The Eastman Museum’s Dryden Theatre and galleries remain closed for the time being, but visitors to the historic mansion can view a film currently screening in the Multipurpose Hall.
Acclaimed South African artist William Kentridge, who is known for his prints and drawings and for erasing and re-marking his drawings to create stop-motion animated films.
In the case of “Second-hand Reading” -- on view through Sunday, Jan. 31, at Eastman Museum, 900 East Ave. -- Kentridge has created a flip-book-style film from a succession of drawings on the pages of old books.
Splicing a 1914 edition of Cassell’s Cyclopaedia of Mechanics with pages from a 1936 publication of the Shorter Oxford English Dictionary, he rendered figures, landscapes, and poetic aphorisms on the pages using charcoal, ink, and watercolor. The meditative animation is set to a piano score and traditional funeral hymn in the Sesotho language performed by the composer Neo Muyanga, in response to the 2012 police massacre of 34 striking mine workers at Marikana, South Africa.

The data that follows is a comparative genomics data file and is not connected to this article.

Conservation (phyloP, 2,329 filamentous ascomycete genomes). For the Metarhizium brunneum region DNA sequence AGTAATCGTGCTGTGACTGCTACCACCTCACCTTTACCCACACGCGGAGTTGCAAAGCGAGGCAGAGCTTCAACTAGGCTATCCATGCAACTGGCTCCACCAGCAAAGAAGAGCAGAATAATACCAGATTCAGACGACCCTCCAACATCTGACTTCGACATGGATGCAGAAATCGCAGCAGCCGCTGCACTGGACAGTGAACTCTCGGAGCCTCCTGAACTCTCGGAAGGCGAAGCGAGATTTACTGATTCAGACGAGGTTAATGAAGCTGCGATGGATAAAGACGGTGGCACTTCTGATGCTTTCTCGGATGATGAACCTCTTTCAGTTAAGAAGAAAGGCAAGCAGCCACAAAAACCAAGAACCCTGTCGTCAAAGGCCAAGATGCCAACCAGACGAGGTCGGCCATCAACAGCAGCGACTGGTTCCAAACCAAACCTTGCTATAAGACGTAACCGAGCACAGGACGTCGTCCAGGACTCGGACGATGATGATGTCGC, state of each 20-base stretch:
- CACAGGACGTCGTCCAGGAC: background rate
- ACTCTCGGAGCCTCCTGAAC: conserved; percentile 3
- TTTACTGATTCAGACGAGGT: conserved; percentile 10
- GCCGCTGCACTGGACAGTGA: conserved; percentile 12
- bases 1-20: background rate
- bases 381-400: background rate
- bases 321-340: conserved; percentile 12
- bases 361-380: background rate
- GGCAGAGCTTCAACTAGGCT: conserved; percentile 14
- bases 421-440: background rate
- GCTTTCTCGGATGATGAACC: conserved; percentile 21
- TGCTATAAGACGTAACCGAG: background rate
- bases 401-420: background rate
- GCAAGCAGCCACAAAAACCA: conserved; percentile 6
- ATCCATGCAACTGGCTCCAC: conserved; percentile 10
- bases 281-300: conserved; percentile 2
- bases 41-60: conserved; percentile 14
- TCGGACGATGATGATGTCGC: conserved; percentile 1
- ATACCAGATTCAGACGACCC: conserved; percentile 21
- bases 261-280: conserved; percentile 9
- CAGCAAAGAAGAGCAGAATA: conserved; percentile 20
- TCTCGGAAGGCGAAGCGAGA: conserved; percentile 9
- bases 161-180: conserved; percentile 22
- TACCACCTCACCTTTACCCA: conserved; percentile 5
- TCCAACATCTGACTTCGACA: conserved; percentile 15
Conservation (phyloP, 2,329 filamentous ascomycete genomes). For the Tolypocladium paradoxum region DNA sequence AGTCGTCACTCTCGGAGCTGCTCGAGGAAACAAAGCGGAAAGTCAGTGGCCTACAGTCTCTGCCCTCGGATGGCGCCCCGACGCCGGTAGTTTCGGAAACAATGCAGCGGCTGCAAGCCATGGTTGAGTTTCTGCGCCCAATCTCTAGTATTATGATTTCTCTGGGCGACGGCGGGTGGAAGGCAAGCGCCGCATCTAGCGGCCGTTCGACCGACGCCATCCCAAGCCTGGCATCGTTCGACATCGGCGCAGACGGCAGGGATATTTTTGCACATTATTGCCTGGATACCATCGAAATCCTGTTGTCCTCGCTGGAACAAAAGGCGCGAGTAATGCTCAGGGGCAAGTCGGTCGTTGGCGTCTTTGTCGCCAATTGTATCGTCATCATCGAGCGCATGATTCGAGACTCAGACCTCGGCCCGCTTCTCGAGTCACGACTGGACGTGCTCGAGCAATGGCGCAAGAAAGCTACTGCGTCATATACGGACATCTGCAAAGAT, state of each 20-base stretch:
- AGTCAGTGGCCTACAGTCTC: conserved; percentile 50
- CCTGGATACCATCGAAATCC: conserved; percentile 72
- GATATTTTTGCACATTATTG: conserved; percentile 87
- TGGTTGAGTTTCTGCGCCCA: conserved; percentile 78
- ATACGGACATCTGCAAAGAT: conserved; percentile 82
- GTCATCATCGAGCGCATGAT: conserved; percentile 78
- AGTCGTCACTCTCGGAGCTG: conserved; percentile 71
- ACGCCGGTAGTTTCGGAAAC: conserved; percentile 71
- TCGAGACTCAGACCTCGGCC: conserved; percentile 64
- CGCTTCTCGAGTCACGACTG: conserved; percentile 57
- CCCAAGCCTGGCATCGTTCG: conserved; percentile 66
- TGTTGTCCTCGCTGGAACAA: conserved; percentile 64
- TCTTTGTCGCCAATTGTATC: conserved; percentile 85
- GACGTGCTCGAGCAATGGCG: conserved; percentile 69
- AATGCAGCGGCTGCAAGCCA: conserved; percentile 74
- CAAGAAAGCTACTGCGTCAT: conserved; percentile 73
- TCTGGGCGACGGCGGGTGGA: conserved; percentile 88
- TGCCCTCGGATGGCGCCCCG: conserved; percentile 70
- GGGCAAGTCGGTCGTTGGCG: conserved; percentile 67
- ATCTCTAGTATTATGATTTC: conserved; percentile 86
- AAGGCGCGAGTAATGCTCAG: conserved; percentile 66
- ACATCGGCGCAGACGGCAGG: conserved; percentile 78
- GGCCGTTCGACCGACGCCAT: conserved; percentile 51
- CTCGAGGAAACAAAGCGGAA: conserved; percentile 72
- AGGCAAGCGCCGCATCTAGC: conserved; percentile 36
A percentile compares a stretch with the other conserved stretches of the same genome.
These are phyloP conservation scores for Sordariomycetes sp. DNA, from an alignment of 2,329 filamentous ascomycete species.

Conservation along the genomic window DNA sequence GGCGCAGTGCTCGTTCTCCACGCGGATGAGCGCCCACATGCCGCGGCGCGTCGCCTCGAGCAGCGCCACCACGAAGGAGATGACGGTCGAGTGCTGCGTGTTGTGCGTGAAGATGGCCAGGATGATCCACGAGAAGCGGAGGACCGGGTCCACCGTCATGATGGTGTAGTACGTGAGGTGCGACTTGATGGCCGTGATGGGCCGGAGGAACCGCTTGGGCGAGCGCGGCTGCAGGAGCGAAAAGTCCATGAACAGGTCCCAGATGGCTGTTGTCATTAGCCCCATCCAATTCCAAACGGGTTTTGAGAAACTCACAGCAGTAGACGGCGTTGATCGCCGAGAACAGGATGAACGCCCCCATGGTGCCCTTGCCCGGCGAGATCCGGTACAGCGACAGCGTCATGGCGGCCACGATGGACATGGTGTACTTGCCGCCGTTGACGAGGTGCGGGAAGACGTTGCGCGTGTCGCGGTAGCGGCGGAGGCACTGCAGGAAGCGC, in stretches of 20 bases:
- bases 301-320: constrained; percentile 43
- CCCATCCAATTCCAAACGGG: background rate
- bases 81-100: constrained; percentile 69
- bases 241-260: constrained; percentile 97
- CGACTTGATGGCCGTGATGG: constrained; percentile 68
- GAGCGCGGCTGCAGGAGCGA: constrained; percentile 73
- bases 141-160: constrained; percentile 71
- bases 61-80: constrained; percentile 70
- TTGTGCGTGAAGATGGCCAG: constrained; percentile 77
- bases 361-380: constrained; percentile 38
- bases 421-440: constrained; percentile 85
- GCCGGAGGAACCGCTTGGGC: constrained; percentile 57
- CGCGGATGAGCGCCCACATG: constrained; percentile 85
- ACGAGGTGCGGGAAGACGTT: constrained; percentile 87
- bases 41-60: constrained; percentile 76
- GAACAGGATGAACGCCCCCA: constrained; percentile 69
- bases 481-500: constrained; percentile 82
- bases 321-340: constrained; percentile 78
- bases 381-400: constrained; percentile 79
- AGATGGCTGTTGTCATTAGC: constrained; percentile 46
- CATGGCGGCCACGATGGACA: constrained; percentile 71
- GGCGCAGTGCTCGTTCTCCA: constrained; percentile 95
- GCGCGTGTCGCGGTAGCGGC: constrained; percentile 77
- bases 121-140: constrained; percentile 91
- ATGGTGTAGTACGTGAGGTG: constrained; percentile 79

As the music rises and rests, a lone figure strolls, head down, hands in pockets, while a landscape races by on the facing pages, occasionally interrupted by a rapidly changing series of illustrations of objects. In a statement provided by the Eastman Museum, Kentridge described this work as “a kind of material depiction of one’s head, of the number of thoughts that can zoom past, like the phrases in a dictionary or encyclopedia.”
Admission is $5-$15; hours are 10 a.m. to 5 p.m. Thursday through Saturday and 11 a.m. to 5 p.m. Sunday. For more information, go to eastman.org.
Rebecca Rafferty is CITY's life editor. She can be reached at firstname.lastname@example.org.